Joy is the deep-down sense of well-being that abides in the heart of the person who knows all is well between himself and the Lord. That can and should be our experience.

The very heart of the gospel is the message the angel proclaimed to the shepherds as expressed in Luke 2:10, “I bring you good news of great joy which will be for all the people”. Just consider the aspect of “great joy” these lowly shepherds received in the message of the Gospel. It was certainly a night unlike typical night watches where shepherds move about in the dark, gathering stragglers and keeping watch for predators and other dangers.

This event had none of the normal trappings we associate with joy today. It wasn’t available to just the Hollywood elite, the intellectual, the wealthy, or the big name politicians. The joy the angel spoke of wasn’t related to flashy consumer goods; there was no big sweepstakes giveaway, no great buy at the mall.

Instead the angel spoke of joy that originates from an entirely different source. This great joy is the result of the birth of Jesus who came to save all people who ask forgiveness for their sins. The angel’s message went on to proclaim, “Today in the town of David a Savior has been born to you; He is Christ the Lord.”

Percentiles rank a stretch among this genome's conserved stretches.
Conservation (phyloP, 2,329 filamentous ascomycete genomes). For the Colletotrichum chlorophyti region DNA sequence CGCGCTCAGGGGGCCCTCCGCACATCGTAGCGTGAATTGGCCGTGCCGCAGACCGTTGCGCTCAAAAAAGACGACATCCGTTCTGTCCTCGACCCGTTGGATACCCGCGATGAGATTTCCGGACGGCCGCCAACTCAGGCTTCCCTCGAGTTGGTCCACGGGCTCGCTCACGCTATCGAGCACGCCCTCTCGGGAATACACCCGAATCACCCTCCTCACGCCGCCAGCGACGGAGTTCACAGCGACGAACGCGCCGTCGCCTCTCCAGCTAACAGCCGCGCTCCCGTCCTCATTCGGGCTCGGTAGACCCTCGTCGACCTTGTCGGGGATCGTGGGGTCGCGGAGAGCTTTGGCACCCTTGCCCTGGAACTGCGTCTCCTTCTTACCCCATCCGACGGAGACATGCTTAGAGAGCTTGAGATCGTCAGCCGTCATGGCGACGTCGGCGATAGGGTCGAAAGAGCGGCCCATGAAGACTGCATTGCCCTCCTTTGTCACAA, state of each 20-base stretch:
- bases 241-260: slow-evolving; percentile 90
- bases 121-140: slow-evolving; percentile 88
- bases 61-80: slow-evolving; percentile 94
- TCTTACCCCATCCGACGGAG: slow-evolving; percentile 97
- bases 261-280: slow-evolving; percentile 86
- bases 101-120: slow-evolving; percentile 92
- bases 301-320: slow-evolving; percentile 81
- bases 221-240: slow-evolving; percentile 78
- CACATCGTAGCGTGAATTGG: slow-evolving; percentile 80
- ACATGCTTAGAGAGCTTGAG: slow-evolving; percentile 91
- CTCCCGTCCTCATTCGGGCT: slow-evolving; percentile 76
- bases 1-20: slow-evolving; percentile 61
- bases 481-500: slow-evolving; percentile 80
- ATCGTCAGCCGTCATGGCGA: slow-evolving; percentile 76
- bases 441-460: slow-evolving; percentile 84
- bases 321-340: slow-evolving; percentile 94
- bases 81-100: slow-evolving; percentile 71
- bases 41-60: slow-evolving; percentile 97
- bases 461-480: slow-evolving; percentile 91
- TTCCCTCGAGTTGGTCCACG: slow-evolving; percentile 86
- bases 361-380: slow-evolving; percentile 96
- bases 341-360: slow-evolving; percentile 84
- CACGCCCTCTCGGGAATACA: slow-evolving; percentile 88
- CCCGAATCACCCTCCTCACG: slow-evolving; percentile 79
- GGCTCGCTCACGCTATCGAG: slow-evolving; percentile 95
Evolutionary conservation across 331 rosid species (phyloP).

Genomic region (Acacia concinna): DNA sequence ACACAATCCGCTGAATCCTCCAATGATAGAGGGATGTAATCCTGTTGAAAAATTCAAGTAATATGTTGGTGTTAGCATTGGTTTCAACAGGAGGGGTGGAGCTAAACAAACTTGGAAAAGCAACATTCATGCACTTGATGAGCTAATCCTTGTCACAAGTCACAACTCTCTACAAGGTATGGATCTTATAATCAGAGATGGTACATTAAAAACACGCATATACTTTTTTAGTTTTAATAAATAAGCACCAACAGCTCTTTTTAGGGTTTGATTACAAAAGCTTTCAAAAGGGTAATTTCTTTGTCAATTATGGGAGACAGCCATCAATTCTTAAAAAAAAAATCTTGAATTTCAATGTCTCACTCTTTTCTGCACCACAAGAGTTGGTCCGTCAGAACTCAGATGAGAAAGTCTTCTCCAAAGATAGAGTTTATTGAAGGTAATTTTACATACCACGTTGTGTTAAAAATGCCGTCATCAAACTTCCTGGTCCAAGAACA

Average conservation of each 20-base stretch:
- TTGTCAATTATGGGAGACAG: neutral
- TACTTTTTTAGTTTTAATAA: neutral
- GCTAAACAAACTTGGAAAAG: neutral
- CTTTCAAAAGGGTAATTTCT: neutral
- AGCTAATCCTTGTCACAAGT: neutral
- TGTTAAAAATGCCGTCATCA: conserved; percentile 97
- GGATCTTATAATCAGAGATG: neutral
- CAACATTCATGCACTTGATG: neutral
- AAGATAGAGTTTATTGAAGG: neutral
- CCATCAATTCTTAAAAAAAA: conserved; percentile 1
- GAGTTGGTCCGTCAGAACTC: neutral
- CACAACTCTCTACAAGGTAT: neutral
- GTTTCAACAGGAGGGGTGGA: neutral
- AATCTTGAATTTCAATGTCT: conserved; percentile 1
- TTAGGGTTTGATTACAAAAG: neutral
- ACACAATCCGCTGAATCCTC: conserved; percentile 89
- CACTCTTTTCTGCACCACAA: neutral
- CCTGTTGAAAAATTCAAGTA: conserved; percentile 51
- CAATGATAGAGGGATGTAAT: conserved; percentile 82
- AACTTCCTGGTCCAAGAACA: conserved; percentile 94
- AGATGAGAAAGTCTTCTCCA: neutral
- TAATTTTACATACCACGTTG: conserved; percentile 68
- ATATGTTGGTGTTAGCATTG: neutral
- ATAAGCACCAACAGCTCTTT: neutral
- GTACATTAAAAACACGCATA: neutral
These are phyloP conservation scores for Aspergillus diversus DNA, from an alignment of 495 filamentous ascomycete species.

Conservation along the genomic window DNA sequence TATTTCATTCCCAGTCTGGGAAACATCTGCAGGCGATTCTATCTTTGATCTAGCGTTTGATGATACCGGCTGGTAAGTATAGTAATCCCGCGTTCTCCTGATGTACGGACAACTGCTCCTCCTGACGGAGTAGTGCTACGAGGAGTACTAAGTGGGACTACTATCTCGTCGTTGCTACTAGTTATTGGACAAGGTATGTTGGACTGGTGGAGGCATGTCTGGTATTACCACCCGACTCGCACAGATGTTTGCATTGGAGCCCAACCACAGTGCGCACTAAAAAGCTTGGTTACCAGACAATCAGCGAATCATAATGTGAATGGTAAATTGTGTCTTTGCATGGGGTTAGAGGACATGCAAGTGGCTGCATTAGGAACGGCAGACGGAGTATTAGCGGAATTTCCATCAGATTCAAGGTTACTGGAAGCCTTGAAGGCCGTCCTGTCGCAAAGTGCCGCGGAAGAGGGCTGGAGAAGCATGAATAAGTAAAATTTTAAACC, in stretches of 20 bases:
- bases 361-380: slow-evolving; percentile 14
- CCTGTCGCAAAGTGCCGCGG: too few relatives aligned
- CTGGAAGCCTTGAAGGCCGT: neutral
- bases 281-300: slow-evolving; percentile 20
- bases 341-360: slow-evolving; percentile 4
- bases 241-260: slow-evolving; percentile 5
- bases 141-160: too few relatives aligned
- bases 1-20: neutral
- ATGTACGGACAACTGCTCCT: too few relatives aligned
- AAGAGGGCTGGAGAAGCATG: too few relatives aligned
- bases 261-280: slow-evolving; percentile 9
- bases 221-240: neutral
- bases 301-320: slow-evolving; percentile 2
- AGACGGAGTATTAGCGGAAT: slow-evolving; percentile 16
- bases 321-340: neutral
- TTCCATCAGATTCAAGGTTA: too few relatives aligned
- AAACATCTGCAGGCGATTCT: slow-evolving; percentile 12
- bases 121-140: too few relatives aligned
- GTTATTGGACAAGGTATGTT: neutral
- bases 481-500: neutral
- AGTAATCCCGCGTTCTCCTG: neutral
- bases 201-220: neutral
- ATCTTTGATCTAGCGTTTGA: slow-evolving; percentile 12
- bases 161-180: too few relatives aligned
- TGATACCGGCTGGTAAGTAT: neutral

The joy we have in Christ is:
1. A great joy.
2. A lasting joy.
3. A pure and holy joy.

Day Four – Those Filled With Re-Joy-Cing*

“Where is He who has been born King of the Jews? For we saw His star in the east and have come to worship Him” (Matthew 2:2). “When they saw the star, they rejoiced exceedingly with great joy” (Matthew 2:10).

Careful consideration of Scripture actually reveals that the wise men who followed the star arrived some time after Christ’s birth. They had first seen the star while in the east and had traveled to Jerusalem to inquire regarding the exact place of Christ’s birth. In the verse following today’s text we read that the Magi came “into the house” (Matthew 2:11).

Just who these wise men (or Magi) were remains a mystery. Possibly they were among those from the Jewish line who stayed in the East (present day Iran) following the Exile or perhaps they were proselytes who were very familiar with the Messianic promise.  After receiving the information that Christ was to be born in Bethlehem they went there with a specific purpose – to worship the Christ Child.

For some reason, after initially seeing the star in the east, it was no longer seen for a period until after they had been to Jerusalem and were on their way to Bethlehem. (Compare 2:2 with 2:9,10.)

These men were earnest seekers. The journey from the east to Jerusalem was likely long and hard, but they were persistent. It was the reappearance of the star on the way to Bethlehem that prompted the response described in the KJV when they “rejoiced with exceeding great joy”. The apparent redundancy in the English is an attempt to convey the richness of emotion that Matthew uses four Greek words to express. The Amplified says, “thrilled with ecstatic joy.”